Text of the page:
For some families, tradition is everything, but trying something different with your Christmas table can be a lot of fun.
It can be a conversation starter, and it will definitely make your guests feel especially welcome.
This Christmas, Alex Walls from Alex and Corban came up with a new theme for his family’s Christmas, triggered by a house sale.
“The family home I grew up in was recently sold and the annual family dinner, which takes place there every year, now needs to be redesigned,” Walls said. “It’s sad to see this tradition come to an end, with all the amazing memories created in the house that we have shared together, but on the bright side it means that as a family we now have the opportunity to start from scratch. and create a new way to make Christmas.
“I can’t say I’m too sad to say goodbye to mom’s favorite purple decorations (sorry, mom!). Instead, I welcome a lighter, brighter palette of shiny gold, yellows, and cool greens for the dining table. I also renounce the old tradition of the huge Christmas tree and instead bring festive wall hangings with a gold crown and an olive branch.
Walls’ new Christmas table setting features handmade ceramics and woven placemats on a bare wooden table, with a small decorated pine in a pot and large fir branches. For a personal touch, she added a gift of beautifully wrapped chocolates to each place setting.
Stylists Jenni Greenfield and daughter Sarah-Jane Hamilton of Ses and Jen also blogged their planned Christmas table, calling it a “splurge and save” setting.
“Creating a luxurious Christmas table is all about choosing where to splurge and where to save,” says Hamilton. “We currently love rust, pink and gold tones, so we used these colors as the main theme for our table.
“Fresh flowers can be expensive, so we settled for greenery for our table loot, which was made from fresh magnolia leaves, wired on a rope. We also tried to show off the pretty rusty underside of the leaves, threading them upside down. For a touch of metal, we sprayed some gold leaf and placed it last.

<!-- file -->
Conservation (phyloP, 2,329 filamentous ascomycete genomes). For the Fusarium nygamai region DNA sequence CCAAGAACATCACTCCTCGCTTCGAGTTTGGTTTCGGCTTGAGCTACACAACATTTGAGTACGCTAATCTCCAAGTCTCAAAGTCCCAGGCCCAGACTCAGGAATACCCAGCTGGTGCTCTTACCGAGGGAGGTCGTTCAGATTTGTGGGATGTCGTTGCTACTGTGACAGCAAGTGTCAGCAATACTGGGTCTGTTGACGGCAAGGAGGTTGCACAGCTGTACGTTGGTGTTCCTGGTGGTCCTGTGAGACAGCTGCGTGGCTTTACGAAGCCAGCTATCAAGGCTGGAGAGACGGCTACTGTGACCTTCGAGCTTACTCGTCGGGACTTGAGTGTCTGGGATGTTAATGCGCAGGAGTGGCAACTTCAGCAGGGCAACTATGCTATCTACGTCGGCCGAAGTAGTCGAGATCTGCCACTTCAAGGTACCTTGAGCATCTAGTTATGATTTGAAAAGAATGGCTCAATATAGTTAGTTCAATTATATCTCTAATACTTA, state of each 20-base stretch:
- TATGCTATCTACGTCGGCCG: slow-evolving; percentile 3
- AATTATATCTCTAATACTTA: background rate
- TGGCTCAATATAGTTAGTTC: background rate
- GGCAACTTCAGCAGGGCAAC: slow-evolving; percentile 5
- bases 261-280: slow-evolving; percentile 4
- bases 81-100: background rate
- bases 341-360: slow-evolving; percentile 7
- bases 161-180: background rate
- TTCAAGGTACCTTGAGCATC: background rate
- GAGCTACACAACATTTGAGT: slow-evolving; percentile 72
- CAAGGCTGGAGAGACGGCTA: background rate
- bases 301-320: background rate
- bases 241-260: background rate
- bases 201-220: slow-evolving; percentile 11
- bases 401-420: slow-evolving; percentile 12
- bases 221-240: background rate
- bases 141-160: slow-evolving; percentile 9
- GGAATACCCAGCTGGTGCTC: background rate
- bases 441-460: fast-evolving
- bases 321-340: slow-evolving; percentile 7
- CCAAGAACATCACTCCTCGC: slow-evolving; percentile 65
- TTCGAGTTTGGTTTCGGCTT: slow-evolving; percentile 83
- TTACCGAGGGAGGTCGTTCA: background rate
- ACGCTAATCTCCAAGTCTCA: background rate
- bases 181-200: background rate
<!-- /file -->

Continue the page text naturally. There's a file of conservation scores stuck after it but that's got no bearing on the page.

Crockery, cutlery, glassware, and place mats were all sourced from discount housewares stores. The couple also made gifts for each place setting.
“We bought some burlap bags and craft tags from the dollar store and filled them with Lindt (splurge) balls. The Gold Tree Decorations came in a four pack from The Warehouse. Christmas crackers were purchased late last year from Farmers when they went on sale.
The pair splurged on Moet, but saved up on the Gold Bucket, which also came from The Warehouse.
Stylist Tracey Strange Watts kept it simple when she recently designed an outdoor Christmas table.
“Christmas is nostalgia,” she said. “Mismatched chairs, cutlery, glasses and crockery help create a more informal setting, and Christmas is the perfect opportunity to bring out all those special family-handed items – Gran’s linen tablecloth, the Aunt Sue’s silverware.
“For me, Christmas is a time for old memories and for creating new ones, for remembering family members who are no longer there and celebrating those who are. Special occasions, in general, also give me the opportunity to bring out a super cool 1970s earthenware dinner set given by my mom and dad. But, as a stylist, I can’t help myself and I will probably also pair the meal with some 1970s style dishes – shrimp cocktails etc. I think the main reason is that I remember as a kid back in the 1970s the effort mum and dad would make to entertain their guests.
Strange Watts says his “must-haves” are fairy lights and candles. The stylist also says any color is fine, but she recommends including a metallic, like gold, silver, or bronze.
Stylist Sandra Kaminski says it’s the flowers that really set the table. “Look at a table like a garden,” she says. “Well-designed gardens have layers, and a table needs layers too.”
Kaminski’s Christmas table last year was red and white, while the year before it had gone for a green, white and silver theme. “Color is really important,” she says. “Everything has to be coordinated.
The stylist says that flower arrangements should be in tight bouquets, in different shades of the color palette. It is also important that the flowers are not too tall – you should be able to speak and see the person sitting opposite.
Kaminski puts four crystal glasses in each place – a red wine glass, a white wine glass, a champagne glass and a goblet. “Everything should be clean and polished, and no plastic cups. “
And don’t forget the napkins, crackers, and decorations, including candles, which can all be color coordinated.
Kaminski likes to leave all the food dishes off the table. “It might start out as pretty, but once everyone starts feasting, these dishes just look ugly. Also, it’s good for people to get up and move around a bit.